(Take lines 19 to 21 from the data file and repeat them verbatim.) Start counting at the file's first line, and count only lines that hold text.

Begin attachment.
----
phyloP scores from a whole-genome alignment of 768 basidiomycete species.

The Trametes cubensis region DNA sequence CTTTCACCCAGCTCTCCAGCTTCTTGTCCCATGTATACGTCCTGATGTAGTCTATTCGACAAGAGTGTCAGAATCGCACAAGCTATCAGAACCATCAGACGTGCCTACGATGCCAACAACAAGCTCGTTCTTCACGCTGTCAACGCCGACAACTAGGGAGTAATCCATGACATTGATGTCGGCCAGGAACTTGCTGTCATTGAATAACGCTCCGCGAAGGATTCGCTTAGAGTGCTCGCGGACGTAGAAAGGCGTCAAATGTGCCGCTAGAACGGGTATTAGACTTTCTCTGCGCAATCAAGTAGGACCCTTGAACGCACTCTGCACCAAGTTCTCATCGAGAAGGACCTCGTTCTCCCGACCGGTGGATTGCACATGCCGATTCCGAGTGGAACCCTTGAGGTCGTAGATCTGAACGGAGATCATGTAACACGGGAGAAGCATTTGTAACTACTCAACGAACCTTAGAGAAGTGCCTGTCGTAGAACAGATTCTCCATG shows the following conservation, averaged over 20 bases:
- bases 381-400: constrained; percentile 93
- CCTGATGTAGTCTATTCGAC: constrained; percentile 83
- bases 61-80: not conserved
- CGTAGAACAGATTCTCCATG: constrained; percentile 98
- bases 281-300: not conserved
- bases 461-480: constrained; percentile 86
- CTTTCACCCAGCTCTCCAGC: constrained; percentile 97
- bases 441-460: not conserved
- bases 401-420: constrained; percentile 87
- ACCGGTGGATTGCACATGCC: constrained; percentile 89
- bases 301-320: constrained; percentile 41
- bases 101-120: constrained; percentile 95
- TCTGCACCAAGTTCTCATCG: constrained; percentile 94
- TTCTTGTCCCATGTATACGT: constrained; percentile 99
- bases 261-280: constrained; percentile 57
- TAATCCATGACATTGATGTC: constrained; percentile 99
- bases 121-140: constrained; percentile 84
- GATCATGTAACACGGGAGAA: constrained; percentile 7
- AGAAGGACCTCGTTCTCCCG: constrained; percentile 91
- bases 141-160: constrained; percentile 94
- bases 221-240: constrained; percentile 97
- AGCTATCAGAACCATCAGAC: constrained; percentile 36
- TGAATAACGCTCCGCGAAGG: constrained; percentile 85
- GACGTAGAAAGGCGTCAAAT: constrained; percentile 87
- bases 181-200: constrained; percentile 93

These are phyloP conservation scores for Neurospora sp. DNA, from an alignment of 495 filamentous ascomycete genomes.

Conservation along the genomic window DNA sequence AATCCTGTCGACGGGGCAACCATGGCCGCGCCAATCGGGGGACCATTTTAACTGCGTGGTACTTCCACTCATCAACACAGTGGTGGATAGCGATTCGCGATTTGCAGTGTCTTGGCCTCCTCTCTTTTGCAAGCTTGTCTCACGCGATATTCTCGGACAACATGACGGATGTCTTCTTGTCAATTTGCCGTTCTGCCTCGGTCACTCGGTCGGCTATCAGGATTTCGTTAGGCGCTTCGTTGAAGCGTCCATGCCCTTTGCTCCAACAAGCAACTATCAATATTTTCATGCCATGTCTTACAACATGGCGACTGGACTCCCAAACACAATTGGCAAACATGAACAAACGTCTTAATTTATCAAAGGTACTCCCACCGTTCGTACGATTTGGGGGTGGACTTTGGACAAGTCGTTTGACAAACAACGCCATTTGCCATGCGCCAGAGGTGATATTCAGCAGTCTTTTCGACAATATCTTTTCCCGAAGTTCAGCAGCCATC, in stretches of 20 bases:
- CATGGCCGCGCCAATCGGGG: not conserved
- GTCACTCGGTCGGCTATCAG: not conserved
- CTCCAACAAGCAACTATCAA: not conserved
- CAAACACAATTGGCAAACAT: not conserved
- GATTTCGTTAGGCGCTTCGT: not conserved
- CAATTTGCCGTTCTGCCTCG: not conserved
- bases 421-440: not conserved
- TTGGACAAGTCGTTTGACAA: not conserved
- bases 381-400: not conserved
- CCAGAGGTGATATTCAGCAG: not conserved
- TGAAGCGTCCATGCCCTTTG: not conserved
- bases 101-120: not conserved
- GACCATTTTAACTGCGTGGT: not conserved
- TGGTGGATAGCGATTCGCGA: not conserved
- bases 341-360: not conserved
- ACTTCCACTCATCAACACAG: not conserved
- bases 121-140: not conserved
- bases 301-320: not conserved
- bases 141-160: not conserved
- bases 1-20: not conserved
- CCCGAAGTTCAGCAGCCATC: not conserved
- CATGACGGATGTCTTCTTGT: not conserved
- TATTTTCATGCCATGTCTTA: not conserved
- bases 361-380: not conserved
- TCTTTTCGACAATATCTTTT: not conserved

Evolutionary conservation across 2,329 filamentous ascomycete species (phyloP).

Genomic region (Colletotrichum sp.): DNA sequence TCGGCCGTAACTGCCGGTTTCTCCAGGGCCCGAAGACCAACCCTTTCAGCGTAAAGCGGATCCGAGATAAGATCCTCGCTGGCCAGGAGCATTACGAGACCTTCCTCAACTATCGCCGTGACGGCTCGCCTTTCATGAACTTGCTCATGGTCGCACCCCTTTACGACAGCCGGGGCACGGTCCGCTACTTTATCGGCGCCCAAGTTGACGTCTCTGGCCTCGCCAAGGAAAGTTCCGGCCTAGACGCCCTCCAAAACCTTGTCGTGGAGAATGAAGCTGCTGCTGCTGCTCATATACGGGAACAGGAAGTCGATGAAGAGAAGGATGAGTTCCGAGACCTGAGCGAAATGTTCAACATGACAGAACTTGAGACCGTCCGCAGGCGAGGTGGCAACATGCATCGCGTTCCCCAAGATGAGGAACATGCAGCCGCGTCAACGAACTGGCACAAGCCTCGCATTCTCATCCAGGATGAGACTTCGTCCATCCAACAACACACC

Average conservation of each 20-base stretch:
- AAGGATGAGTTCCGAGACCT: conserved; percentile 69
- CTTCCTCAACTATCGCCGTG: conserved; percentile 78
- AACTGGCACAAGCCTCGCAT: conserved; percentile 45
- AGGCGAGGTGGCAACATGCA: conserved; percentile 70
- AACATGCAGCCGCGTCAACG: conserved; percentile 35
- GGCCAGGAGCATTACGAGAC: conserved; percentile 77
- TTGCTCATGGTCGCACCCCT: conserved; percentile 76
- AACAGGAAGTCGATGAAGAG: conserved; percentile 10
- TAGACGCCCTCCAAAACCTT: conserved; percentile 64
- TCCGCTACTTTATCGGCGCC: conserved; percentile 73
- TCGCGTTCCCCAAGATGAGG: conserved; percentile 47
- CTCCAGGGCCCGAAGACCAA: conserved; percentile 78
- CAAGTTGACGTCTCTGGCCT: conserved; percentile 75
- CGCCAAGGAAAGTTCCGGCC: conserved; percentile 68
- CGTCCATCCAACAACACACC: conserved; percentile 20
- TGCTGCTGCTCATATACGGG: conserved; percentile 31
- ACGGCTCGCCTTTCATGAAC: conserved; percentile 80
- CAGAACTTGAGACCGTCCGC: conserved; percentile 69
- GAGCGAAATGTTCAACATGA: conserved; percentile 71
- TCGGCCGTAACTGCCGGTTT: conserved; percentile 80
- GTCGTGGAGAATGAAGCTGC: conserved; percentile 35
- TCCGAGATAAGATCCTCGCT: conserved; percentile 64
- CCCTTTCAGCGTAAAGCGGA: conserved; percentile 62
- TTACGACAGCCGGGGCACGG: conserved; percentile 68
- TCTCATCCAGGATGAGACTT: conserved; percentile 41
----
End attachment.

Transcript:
- bases 121-140: constrained; percentile 84
- GATCATGTAACACGGGAGAA: constrained; percentile 7
- AGAAGGACCTCGTTCTCCCG: constrained; percentile 91